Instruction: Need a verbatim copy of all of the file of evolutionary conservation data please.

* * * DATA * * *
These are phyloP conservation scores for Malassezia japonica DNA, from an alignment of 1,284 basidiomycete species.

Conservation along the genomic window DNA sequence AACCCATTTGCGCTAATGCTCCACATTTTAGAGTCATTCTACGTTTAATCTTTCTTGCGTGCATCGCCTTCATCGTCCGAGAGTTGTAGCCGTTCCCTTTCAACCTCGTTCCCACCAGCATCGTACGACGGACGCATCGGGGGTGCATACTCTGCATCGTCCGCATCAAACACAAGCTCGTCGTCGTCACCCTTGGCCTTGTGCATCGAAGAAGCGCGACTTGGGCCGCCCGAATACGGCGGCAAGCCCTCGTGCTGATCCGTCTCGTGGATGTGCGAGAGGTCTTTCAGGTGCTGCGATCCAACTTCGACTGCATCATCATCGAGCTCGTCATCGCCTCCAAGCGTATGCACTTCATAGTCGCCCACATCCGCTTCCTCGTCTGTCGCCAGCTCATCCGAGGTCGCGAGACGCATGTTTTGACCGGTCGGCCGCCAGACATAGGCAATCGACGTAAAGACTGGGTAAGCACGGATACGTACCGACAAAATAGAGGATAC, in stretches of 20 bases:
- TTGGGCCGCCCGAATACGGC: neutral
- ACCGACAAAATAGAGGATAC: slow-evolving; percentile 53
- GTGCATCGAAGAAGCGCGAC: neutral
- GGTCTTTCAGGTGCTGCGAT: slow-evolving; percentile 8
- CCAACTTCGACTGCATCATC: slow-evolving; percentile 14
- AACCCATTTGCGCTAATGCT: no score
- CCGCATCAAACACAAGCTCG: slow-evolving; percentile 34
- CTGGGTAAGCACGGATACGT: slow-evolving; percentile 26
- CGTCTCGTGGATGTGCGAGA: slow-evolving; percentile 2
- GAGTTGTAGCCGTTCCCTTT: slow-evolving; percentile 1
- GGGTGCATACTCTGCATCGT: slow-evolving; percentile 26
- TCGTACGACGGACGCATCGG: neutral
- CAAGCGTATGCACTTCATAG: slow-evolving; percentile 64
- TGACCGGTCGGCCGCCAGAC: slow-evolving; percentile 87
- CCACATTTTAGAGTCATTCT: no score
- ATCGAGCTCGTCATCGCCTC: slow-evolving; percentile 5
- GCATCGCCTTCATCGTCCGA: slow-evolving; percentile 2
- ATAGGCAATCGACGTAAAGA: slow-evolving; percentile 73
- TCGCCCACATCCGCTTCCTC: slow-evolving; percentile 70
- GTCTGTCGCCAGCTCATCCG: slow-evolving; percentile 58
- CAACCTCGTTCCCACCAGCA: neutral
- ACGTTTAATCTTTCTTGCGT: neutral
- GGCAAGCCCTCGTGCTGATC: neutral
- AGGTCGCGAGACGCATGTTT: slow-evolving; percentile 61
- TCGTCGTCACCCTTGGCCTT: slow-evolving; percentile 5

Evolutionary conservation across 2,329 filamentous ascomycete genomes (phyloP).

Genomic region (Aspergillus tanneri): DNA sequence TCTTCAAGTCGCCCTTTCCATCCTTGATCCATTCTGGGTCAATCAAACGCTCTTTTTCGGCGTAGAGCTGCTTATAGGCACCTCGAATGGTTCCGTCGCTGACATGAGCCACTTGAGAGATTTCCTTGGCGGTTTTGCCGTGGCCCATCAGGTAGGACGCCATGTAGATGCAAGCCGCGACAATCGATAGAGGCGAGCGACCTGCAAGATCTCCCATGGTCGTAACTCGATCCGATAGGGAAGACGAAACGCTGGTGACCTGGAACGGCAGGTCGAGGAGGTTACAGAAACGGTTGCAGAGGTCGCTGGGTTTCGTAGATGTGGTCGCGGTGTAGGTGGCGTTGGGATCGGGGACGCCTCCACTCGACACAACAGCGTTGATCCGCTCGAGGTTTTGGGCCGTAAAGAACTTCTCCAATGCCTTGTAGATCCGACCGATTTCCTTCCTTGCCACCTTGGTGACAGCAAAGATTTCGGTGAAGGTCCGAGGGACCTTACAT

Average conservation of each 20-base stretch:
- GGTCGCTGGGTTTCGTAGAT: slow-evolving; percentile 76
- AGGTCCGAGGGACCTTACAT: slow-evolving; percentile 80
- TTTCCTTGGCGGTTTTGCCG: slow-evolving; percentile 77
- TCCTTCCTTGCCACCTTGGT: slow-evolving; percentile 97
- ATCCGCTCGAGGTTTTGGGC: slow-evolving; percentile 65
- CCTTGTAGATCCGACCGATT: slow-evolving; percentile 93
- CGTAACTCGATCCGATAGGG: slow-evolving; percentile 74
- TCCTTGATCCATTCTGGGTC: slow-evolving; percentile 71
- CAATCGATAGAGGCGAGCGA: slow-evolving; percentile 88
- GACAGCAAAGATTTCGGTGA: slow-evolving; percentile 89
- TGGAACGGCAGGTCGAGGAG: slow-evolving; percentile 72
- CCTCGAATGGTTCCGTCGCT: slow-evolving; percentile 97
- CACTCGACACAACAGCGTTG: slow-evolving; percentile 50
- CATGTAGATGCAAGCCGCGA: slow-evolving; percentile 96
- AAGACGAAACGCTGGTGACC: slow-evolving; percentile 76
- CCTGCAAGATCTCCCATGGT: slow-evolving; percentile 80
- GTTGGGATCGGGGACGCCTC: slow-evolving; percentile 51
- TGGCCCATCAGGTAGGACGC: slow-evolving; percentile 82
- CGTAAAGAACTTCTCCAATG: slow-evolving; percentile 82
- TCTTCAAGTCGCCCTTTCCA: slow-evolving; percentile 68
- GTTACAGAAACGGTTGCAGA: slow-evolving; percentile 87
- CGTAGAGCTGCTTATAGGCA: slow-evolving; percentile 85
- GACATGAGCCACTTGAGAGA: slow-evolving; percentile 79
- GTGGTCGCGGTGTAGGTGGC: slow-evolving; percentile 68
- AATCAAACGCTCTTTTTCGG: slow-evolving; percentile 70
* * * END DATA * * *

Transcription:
These are phyloP conservation scores for Malassezia japonica DNA, from an alignment of 1,284 basidiomycete species.

Conservation along the genomic window DNA sequence AACCCATTTGCGCTAATGCTCCACATTTTAGAGTCATTCTACGTTTAATCTTTCTTGCGTGCATCGCCTTCATCGTCCGAGAGTTGTAGCCGTTCCCTTTCAACCTCGTTCCCACCAGCATCGTACGACGGACGCATCGGGGGTGCATACTCTGCATCGTCCGCATCAAACACAAGCTCGTCGTCGTCACCCTTGGCCTTGTGCATCGAAGAAGCGCGACTTGGGCCGCCCGAATACGGCGGCAAGCCCTCGTGCTGATCCGTCTCGTGGATGTGCGAGAGGTCTTTCAGGTGCTGCGATCCAACTTCGACTGCATCATCATCGAGCTCGTCATCGCCTCCAAGCGTATGCACTTCATAGTCGCCCACATCCGCTTCCTCGTCTGTCGCCAGCTCATCCGAGGTCGCGAGACGCATGTTTTGACCGGTCGGCCGCCAGACATAGGCAATCGACGTAAAGACTGGGTAAGCACGGATACGTACCGACAAAATAGAGGATAC, in stretches of 20 bases:
- TTGGGCCGCCCGAATACGGC: neutral
- ACCGACAAAATAGAGGATAC: slow-evolving; percentile 53
- GTGCATCGAAGAAGCGCGAC: neutral
- GGTCTTTCAGGTGCTGCGAT: slow-evolving; percentile 8
- CCAACTTCGACTGCATCATC: slow-evolving; percentile 14
- AACCCATTTGCGCTAATGCT: no score
- CCGCATCAAACACAAGCTCG: slow-evolving; percentile 34
- CTGGGTAAGCACGGATACGT: slow-evolving; percentile 26
- CGTCTCGTGGATGTGCGAGA: slow-evolving; percentile 2
- GAGTTGTAGCCGTTCCCTTT: slow-evolving; percentile 1
- GGGTGCATACTCTGCATCGT: slow-evolving; percentile 26
- TCGTACGACGGACGCATCGG: neutral
- CAAGCGTATGCACTTCATAG: slow-evolving; percentile 64
- TGACCGGTCGGCCGCCAGAC: slow-evolving; percentile 87
- CCACATTTTAGAGTCATTCT: no score
- ATCGAGCTCGTCATCGCCTC: slow-evolving; percentile 5
- GCATCGCCTTCATCGTCCGA: slow-evolving; percentile 2
- ATAGGCAATCGACGTAAAGA: slow-evolving; percentile 73
- TCGCCCACATCCGCTTCCTC: slow-evolving; percentile 70
- GTCTGTCGCCAGCTCATCCG: slow-evolving; percentile 58
- CAACCTCGTTCCCACCAGCA: neutral
- ACGTTTAATCTTTCTTGCGT: neutral
- GGCAAGCCCTCGTGCTGATC: neutral
- AGGTCGCGAGACGCATGTTT: slow-evolving; percentile 61
- TCGTCGTCACCCTTGGCCTT: slow-evolving; percentile 5

Evolutionary conservation across 2,329 filamentous ascomycete genomes (phyloP).

Genomic region (Aspergillus tanneri): DNA sequence TCTTCAAGTCGCCCTTTCCATCCTTGATCCATTCTGGGTCAATCAAACGCTCTTTTTCGGCGTAGAGCTGCTTATAGGCACCTCGAATGGTTCCGTCGCTGACATGAGCCACTTGAGAGATTTCCTTGGCGGTTTTGCCGTGGCCCATCAGGTAGGACGCCATGTAGATGCAAGCCGCGACAATCGATAGAGGCGAGCGACCTGCAAGATCTCCCATGGTCGTAACTCGATCCGATAGGGAAGACGAAACGCTGGTGACCTGGAACGGCAGGTCGAGGAGGTTACAGAAACGGTTGCAGAGGTCGCTGGGTTTCGTAGATGTGGTCGCGGTGTAGGTGGCGTTGGGATCGGGGACGCCTCCACTCGACACAACAGCGTTGATCCGCTCGAGGTTTTGGGCCGTAAAGAACTTCTCCAATGCCTTGTAGATCCGACCGATTTCCTTCCTTGCCACCTTGGTGACAGCAAAGATTTCGGTGAAGGTCCGAGGGACCTTACAT

Average conservation of each 20-base stretch:
- GGTCGCTGGGTTTCGTAGAT: slow-evolving; percentile 76
- AGGTCCGAGGGACCTTACAT: slow-evolving; percentile 80
- TTTCCTTGGCGGTTTTGCCG: slow-evolving; percentile 77
- TCCTTCCTTGCCACCTTGGT: slow-evolving; percentile 97
- ATCCGCTCGAGGTTTTGGGC: slow-evolving; percentile 65
- CCTTGTAGATCCGACCGATT: slow-evolving; percentile 93
- CGTAACTCGATCCGATAGGG: slow-evolving; percentile 74
- TCCTTGATCCATTCTGGGTC: slow-evolving; percentile 71
- CAATCGATAGAGGCGAGCGA: slow-evolving; percentile 88
- GACAGCAAAGATTTCGGTGA: slow-evolving; percentile 89
- TGGAACGGCAGGTCGAGGAG: slow-evolving; percentile 72
- CCTCGAATGGTTCCGTCGCT: slow-evolving; percentile 97
- CACTCGACACAACAGCGTTG: slow-evolving; percentile 50
- CATGTAGATGCAAGCCGCGA: slow-evolving; percentile 96
- AAGACGAAACGCTGGTGACC: slow-evolving; percentile 76
- CCTGCAAGATCTCCCATGGT: slow-evolving; percentile 80
- GTTGGGATCGGGGACGCCTC: slow-evolving; percentile 51
- TGGCCCATCAGGTAGGACGC: slow-evolving; percentile 82
- CGTAAAGAACTTCTCCAATG: slow-evolving; percentile 82
- TCTTCAAGTCGCCCTTTCCA: slow-evolving; percentile 68
- GTTACAGAAACGGTTGCAGA: slow-evolving; percentile 87
- CGTAGAGCTGCTTATAGGCA: slow-evolving; percentile 85
- GACATGAGCCACTTGAGAGA: slow-evolving; percentile 79
- GTGGTCGCGGTGTAGGTGGC: slow-evolving; percentile 68
- AATCAAACGCTCTTTTTCGG: slow-evolving; percentile 70